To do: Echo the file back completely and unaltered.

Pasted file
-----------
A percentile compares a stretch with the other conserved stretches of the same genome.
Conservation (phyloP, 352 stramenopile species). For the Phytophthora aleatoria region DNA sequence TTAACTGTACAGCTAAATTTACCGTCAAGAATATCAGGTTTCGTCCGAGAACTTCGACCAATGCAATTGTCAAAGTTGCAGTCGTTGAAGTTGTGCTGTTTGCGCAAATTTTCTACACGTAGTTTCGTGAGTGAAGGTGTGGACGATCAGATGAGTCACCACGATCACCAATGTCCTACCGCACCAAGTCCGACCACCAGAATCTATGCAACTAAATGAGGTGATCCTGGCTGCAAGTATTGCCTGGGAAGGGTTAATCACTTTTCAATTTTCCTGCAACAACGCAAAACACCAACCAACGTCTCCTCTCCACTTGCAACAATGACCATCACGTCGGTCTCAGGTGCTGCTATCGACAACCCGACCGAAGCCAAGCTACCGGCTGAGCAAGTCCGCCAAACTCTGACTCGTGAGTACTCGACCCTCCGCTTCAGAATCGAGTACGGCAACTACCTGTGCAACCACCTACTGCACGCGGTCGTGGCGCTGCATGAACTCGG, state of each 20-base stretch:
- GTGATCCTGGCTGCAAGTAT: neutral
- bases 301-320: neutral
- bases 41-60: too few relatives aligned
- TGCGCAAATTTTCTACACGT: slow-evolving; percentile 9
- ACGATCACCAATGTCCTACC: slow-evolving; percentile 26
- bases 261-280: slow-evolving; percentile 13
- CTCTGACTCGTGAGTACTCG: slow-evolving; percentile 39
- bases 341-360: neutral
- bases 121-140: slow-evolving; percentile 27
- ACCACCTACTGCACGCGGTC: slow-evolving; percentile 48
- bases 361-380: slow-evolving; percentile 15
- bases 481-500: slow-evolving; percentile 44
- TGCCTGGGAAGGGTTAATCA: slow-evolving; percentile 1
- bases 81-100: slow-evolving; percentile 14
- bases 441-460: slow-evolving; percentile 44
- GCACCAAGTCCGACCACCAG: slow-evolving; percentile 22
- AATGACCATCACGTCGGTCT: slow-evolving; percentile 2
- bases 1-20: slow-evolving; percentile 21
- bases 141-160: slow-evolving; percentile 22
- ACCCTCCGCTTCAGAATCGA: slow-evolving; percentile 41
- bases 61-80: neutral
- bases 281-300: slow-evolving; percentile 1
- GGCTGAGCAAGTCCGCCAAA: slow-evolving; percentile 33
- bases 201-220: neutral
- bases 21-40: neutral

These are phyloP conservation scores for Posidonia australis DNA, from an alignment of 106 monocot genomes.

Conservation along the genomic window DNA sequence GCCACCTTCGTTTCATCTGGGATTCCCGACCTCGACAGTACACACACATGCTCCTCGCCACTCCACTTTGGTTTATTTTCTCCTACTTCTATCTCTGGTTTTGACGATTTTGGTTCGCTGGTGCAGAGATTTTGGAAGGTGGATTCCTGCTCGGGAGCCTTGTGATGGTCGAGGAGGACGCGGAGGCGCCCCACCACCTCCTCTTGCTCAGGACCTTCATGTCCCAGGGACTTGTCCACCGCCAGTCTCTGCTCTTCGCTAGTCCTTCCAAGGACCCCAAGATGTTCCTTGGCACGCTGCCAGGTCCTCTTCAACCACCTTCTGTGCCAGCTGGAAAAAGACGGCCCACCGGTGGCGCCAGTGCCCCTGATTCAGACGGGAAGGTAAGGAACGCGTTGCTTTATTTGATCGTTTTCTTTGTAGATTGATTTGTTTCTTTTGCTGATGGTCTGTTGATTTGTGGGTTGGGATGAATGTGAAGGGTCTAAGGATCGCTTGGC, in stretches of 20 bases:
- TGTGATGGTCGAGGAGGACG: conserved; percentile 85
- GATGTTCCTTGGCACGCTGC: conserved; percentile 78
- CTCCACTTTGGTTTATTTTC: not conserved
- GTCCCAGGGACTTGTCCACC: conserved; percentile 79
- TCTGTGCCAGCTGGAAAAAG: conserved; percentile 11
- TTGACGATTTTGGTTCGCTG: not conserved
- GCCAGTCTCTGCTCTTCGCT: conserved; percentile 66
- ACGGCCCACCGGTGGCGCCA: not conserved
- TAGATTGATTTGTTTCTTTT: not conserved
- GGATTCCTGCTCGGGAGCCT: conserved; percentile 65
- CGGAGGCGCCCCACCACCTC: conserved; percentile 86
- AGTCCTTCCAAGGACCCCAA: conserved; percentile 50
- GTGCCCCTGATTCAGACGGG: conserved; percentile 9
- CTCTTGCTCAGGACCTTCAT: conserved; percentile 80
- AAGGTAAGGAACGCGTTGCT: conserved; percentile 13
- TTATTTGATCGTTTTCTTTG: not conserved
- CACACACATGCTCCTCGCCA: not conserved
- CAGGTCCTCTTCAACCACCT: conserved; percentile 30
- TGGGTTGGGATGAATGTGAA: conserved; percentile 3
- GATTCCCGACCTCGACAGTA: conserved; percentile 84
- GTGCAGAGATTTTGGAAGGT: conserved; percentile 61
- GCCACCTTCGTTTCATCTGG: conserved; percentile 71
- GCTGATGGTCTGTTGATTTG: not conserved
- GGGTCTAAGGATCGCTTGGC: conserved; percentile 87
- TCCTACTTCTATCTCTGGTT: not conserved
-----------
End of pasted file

A percentile compares a stretch with the other conserved stretches of the same genome.
Conservation (phyloP, 352 stramenopile species). For the Phytophthora aleatoria region DNA sequence TTAACTGTACAGCTAAATTTACCGTCAAGAATATCAGGTTTCGTCCGAGAACTTCGACCAATGCAATTGTCAAAGTTGCAGTCGTTGAAGTTGTGCTGTTTGCGCAAATTTTCTACACGTAGTTTCGTGAGTGAAGGTGTGGACGATCAGATGAGTCACCACGATCACCAATGTCCTACCGCACCAAGTCCGACCACCAGAATCTATGCAACTAAATGAGGTGATCCTGGCTGCAAGTATTGCCTGGGAAGGGTTAATCACTTTTCAATTTTCCTGCAACAACGCAAAACACCAACCAACGTCTCCTCTCCACTTGCAACAATGACCATCACGTCGGTCTCAGGTGCTGCTATCGACAACCCGACCGAAGCCAAGCTACCGGCTGAGCAAGTCCGCCAAACTCTGACTCGTGAGTACTCGACCCTCCGCTTCAGAATCGAGTACGGCAACTACCTGTGCAACCACCTACTGCACGCGGTCGTGGCGCTGCATGAACTCGG, state of each 20-base stretch:
- GTGATCCTGGCTGCAAGTAT: neutral
- bases 301-320: neutral
- bases 41-60: too few relatives aligned
- TGCGCAAATTTTCTACACGT: slow-evolving; percentile 9
- ACGATCACCAATGTCCTACC: slow-evolving; percentile 26
- bases 261-280: slow-evolving; percentile 13
- CTCTGACTCGTGAGTACTCG: slow-evolving; percentile 39
- bases 341-360: neutral
- bases 121-140: slow-evolving; percentile 27
- ACCACCTACTGCACGCGGTC: slow-evolving; percentile 48
- bases 361-380: slow-evolving; percentile 15
- bases 481-500: slow-evolving; percentile 44
- TGCCTGGGAAGGGTTAATCA: slow-evolving; percentile 1
- bases 81-100: slow-evolving; percentile 14
- bases 441-460: slow-evolving; percentile 44
- GCACCAAGTCCGACCACCAG: slow-evolving; percentile 22
- AATGACCATCACGTCGGTCT: slow-evolving; percentile 2
- bases 1-20: slow-evolving; percentile 21
- bases 141-160: slow-evolving; percentile 22
- ACCCTCCGCTTCAGAATCGA: slow-evolving; percentile 41
- bases 61-80: neutral
- bases 281-300: slow-evolving; percentile 1
- GGCTGAGCAAGTCCGCCAAA: slow-evolving; percentile 33
- bases 201-220: neutral
- bases 21-40: neutral

These are phyloP conservation scores for Posidonia australis DNA, from an alignment of 106 monocot genomes.

Conservation along the genomic window DNA sequence GCCACCTTCGTTTCATCTGGGATTCCCGACCTCGACAGTACACACACATGCTCCTCGCCACTCCACTTTGGTTTATTTTCTCCTACTTCTATCTCTGGTTTTGACGATTTTGGTTCGCTGGTGCAGAGATTTTGGAAGGTGGATTCCTGCTCGGGAGCCTTGTGATGGTCGAGGAGGACGCGGAGGCGCCCCACCACCTCCTCTTGCTCAGGACCTTCATGTCCCAGGGACTTGTCCACCGCCAGTCTCTGCTCTTCGCTAGTCCTTCCAAGGACCCCAAGATGTTCCTTGGCACGCTGCCAGGTCCTCTTCAACCACCTTCTGTGCCAGCTGGAAAAAGACGGCCCACCGGTGGCGCCAGTGCCCCTGATTCAGACGGGAAGGTAAGGAACGCGTTGCTTTATTTGATCGTTTTCTTTGTAGATTGATTTGTTTCTTTTGCTGATGGTCTGTTGATTTGTGGGTTGGGATGAATGTGAAGGGTCTAAGGATCGCTTGGC, in stretches of 20 bases:
- TGTGATGGTCGAGGAGGACG: conserved; percentile 85
- GATGTTCCTTGGCACGCTGC: conserved; percentile 78
- CTCCACTTTGGTTTATTTTC: not conserved
- GTCCCAGGGACTTGTCCACC: conserved; percentile 79
- TCTGTGCCAGCTGGAAAAAG: conserved; percentile 11
- TTGACGATTTTGGTTCGCTG: not conserved
- GCCAGTCTCTGCTCTTCGCT: conserved; percentile 66
- ACGGCCCACCGGTGGCGCCA: not conserved
- TAGATTGATTTGTTTCTTTT: not conserved
- GGATTCCTGCTCGGGAGCCT: conserved; percentile 65
- CGGAGGCGCCCCACCACCTC: conserved; percentile 86
- AGTCCTTCCAAGGACCCCAA: conserved; percentile 50
- GTGCCCCTGATTCAGACGGG: conserved; percentile 9
- CTCTTGCTCAGGACCTTCAT: conserved; percentile 80
- AAGGTAAGGAACGCGTTGCT: conserved; percentile 13
- TTATTTGATCGTTTTCTTTG: not conserved
- CACACACATGCTCCTCGCCA: not conserved
- CAGGTCCTCTTCAACCACCT: conserved; percentile 30
- TGGGTTGGGATGAATGTGAA: conserved; percentile 3
- GATTCCCGACCTCGACAGTA: conserved; percentile 84
- GTGCAGAGATTTTGGAAGGT: conserved; percentile 61
- GCCACCTTCGTTTCATCTGG: conserved; percentile 71
- GCTGATGGTCTGTTGATTTG: not conserved
- GGGTCTAAGGATCGCTTGGC: conserved; percentile 87
- TCCTACTTCTATCTCTGGTT: not conserved